Having grown up in the 1960s I became a Beatles fan at a very early age. I’ll never forget when my dad took me to the iconic Capitol Records building in LA when I was all of five-years-old, and I purchased my very first Beatles record, Meet the Beatles. Although there was no shouting and screaming like the teenage girls, I was a Beatles fanatic through my teenage years. So anything Beatles is nostalgia for me, and this latest documentary on one of the Fab Four I caught on Netflix was a trip down memory lane. It was also an opportunity to teach my 17 year-old musical fanatic son about truth and worldview and the implications of ideas. Not to mention the evanescence of life. Many of the people who show up in the documentary (c. 1970) are long dead, John himself, tragically gunned down in front of his apartment on December 8, 1980. My wife asked a great rhetorical question as we talked about that sad event: “Who would kill a Beatle!” Indeed! But that question reveals a stark irony in the heady days of Lennon recording the iconic album Imagine.

This documentary about the recording of the album, and the life of John an Yoko, including the song long since idolized, offered a treasure trove of opportunities to teach my son of the utter vacuousness of life without Jesus, and life lived in God’s created though fallen world. Regarding the latter, I also consider it my responsibility to persuade our children of the rightness and truth of our political and economic convictions, and this documentary was a great opportunity teach our son about that as well.

On the mainly secular political and cultural left, the song Imagine is beloved as a profound insight in the nature of reality as everyone should wish it to be. One friend of John in the movie unironically uses the word Utopia for it, as if that were a good thing. The sense of the song, and those who embrace its message, is that if we imagine something, even something impossible, that in itself is profound and virtuous. As is typical of the left, intention is always more important than results; in fact results are often irrelevant, and often the exact opposite of the intention. The song Imagine is the quintessential example of that.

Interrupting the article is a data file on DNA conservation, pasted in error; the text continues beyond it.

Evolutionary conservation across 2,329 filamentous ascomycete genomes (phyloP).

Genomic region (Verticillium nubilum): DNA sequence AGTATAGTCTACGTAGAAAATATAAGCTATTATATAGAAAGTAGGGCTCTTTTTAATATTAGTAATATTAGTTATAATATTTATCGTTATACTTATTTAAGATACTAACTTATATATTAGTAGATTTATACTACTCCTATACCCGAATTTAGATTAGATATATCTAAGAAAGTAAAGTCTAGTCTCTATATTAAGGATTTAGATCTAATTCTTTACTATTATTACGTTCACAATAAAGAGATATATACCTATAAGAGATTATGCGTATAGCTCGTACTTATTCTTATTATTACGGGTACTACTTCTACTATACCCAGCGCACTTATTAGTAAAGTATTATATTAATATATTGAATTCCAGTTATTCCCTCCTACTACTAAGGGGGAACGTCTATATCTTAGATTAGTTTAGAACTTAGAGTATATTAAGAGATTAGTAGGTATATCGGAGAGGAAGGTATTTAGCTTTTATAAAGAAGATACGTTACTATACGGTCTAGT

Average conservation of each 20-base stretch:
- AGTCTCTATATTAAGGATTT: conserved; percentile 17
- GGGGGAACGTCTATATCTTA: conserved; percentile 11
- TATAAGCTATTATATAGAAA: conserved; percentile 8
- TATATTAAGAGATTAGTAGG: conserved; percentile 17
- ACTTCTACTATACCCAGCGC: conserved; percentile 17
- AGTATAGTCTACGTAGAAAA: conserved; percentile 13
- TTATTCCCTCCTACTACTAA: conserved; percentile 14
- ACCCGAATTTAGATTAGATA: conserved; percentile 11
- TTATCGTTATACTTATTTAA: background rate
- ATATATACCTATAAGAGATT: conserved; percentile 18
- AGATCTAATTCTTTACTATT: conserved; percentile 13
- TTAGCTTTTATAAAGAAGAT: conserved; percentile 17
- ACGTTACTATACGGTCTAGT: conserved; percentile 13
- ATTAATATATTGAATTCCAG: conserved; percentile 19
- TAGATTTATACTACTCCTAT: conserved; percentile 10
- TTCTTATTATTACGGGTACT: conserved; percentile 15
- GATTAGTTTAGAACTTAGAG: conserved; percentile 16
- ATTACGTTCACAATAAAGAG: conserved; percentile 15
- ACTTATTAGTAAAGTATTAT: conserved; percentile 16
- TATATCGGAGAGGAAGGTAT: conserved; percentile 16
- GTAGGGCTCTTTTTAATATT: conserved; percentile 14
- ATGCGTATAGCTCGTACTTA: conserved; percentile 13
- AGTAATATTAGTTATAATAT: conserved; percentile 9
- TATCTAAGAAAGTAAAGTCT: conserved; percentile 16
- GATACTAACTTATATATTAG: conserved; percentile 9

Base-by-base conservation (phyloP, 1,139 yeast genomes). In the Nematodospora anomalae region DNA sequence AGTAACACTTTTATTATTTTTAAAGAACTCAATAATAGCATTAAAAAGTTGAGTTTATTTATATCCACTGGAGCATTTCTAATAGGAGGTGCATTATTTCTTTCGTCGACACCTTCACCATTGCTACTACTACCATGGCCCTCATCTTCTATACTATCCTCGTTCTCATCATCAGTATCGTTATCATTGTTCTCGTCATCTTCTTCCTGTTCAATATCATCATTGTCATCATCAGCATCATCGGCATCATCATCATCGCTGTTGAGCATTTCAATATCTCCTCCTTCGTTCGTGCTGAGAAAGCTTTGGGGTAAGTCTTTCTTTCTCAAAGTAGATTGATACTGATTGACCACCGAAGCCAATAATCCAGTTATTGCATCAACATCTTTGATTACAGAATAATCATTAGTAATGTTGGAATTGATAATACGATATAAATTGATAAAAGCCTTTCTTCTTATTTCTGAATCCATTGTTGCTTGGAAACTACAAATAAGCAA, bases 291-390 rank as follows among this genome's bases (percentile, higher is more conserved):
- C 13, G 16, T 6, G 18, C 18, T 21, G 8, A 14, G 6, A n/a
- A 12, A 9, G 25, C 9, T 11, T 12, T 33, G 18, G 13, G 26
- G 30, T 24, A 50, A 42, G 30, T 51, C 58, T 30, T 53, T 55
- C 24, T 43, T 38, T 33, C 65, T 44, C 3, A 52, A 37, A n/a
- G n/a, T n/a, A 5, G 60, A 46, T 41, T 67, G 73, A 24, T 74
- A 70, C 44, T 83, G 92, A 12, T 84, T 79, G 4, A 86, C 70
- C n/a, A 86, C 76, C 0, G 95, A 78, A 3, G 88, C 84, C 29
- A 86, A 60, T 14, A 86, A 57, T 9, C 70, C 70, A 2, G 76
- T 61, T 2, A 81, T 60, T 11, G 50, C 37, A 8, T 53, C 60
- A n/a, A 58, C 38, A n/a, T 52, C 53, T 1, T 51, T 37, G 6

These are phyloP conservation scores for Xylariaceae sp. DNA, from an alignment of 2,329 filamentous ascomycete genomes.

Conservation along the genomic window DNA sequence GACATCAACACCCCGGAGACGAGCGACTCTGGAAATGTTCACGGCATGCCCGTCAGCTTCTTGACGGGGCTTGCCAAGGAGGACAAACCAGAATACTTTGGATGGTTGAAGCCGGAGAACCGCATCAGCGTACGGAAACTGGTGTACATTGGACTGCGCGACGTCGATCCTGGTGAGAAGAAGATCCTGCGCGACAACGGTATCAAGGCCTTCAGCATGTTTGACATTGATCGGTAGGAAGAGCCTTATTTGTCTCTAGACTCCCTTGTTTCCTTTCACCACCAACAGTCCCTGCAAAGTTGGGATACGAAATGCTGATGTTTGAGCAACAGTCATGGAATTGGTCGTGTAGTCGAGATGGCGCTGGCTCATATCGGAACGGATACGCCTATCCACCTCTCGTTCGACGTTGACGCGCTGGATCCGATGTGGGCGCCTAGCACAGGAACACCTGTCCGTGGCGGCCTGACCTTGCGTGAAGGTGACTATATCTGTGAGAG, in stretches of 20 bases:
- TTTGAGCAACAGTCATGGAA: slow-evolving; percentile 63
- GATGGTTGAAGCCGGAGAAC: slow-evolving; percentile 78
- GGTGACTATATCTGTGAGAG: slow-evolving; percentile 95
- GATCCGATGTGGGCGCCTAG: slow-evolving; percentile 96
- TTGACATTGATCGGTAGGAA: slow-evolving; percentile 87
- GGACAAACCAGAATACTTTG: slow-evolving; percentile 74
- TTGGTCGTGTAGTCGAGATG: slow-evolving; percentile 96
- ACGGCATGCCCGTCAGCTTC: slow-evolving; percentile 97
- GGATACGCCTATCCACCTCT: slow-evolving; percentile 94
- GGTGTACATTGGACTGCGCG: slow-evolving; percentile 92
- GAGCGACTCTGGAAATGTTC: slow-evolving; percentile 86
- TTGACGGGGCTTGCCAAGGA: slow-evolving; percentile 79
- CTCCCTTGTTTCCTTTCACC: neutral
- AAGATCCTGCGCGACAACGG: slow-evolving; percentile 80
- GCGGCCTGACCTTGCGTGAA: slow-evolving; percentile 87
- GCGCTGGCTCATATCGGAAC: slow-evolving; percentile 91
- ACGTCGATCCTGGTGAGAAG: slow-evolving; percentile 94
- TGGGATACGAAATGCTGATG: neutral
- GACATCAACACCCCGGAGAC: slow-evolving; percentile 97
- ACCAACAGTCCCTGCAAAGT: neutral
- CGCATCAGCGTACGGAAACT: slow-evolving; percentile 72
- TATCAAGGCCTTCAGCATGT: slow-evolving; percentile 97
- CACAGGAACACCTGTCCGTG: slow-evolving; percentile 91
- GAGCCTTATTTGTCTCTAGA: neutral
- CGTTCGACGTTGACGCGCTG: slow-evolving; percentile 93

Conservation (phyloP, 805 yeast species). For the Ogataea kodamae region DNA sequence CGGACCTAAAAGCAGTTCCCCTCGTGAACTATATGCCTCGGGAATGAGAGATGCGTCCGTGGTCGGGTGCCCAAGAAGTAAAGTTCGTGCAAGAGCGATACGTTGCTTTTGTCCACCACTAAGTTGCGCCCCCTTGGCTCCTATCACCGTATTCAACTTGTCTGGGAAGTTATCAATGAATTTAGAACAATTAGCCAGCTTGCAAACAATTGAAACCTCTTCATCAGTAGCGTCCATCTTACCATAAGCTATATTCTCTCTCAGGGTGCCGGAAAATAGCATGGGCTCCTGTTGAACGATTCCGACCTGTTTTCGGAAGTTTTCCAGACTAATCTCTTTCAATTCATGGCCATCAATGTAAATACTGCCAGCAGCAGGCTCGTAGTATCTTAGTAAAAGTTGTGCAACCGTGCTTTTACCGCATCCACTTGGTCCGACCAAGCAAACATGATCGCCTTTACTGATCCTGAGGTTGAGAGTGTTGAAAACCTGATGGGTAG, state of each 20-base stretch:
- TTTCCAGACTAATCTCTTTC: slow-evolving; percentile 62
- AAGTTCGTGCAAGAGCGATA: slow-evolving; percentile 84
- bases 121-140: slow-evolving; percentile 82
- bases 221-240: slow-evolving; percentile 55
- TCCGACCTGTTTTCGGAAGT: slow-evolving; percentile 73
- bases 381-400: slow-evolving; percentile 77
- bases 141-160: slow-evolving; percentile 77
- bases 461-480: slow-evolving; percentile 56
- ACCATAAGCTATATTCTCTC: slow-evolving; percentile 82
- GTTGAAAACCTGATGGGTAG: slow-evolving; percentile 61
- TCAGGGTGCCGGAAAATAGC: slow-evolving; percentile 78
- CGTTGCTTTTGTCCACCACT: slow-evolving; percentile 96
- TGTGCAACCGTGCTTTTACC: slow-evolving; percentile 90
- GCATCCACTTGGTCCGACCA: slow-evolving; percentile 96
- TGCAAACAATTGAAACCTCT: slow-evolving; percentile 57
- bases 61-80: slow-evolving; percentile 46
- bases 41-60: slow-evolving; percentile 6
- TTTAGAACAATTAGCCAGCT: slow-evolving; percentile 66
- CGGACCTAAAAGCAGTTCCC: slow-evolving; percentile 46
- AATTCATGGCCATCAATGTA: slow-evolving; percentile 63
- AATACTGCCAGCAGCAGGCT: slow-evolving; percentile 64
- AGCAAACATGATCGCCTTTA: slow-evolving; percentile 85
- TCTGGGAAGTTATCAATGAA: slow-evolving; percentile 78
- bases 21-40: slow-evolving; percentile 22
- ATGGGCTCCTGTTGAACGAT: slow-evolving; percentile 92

Jude Wanniski wrote a book in the 1970s that paved the way for the Reagan revolution and supply-side economics called The Way the World Works. We might subtitle John’s song: The Way The World Doesn’t, Can’t, and Has Never Worked! In fact, I told my son that the lyrics may be the dumbest in all the long history of lyrics! Everything in it is not only impossible, but the ideas have contributed to untold misery and death for hundreds of millions of people. If you haven’t heard it recently:

Imagine there’s no heaven
It’s easy if you try
No hell below us
Above us only sky
Imagine all the people
Living for today… Aha-ah…

Imagine there’s no countries
It isn’t hard to do
Nothing to kill or die for
And no religion, too
Imagine all the people
Living life in peace… You…

You may say I’m a dreamer
But I’m not the only one
I hope someday you’ll join us
And the world will be as one

Imagine no possessions
I wonder if you can
No need for greed or hunger
A brotherhood of man
Imagine all the people
Sharing all the world… You…

I can’t convey the depth of the foolishness contained in these words in a short blog post, but here are just a few things I pointed out to my son.

  • No heaven, no hell, living only for today, is a perfect recipe selfishness.
  • Countries are necessary to protect the citizens of those countries. A boarderless world is a tyrannical world.
  • If there is nothing to kill or die for, there is nothing worth killing or dying for. Which would be the case if all we are is lucky dirt.
  • Religion, as the Founders of America knew, was a source and motivation for good, specifically the Christian religion. In fact they believed America could only succeed with a vibrant, religious people.
  • Karl Marx argued that possessions (personal property) needed to be abolished, and his followers killed millions upon millions. Israel’s God, on the contrary, said that we should not steal or covet because personal property is a fundamental feature of human existence in a fallen world.
  • Getting rid of greed and hunger would be great, if you could obliterate human nature. You can’t.
  • What in the . . . . world does “sharing all the world” all the world even mean?! it’s gibberish, complete nonsense.

One encouraging thing that comes out in the documentary, which I loved by the way, is that the song and its sentiments are completely Yoko’s and not John’s. Without Yoko in his life John would and could never come up with such idiocy. In all John’s previous work with the Beatles he is if anything a realist, a melancholy existentialist not given to pie in the sky, to say the least. But he’d fallen head over heals in love with Yoko, and she gave his life purpose and meaning being a Beatle could not. She turned him from a disgruntled Yer Blues Beatle, to a Utopian dreamer who tried to imagine a world that could never exist.

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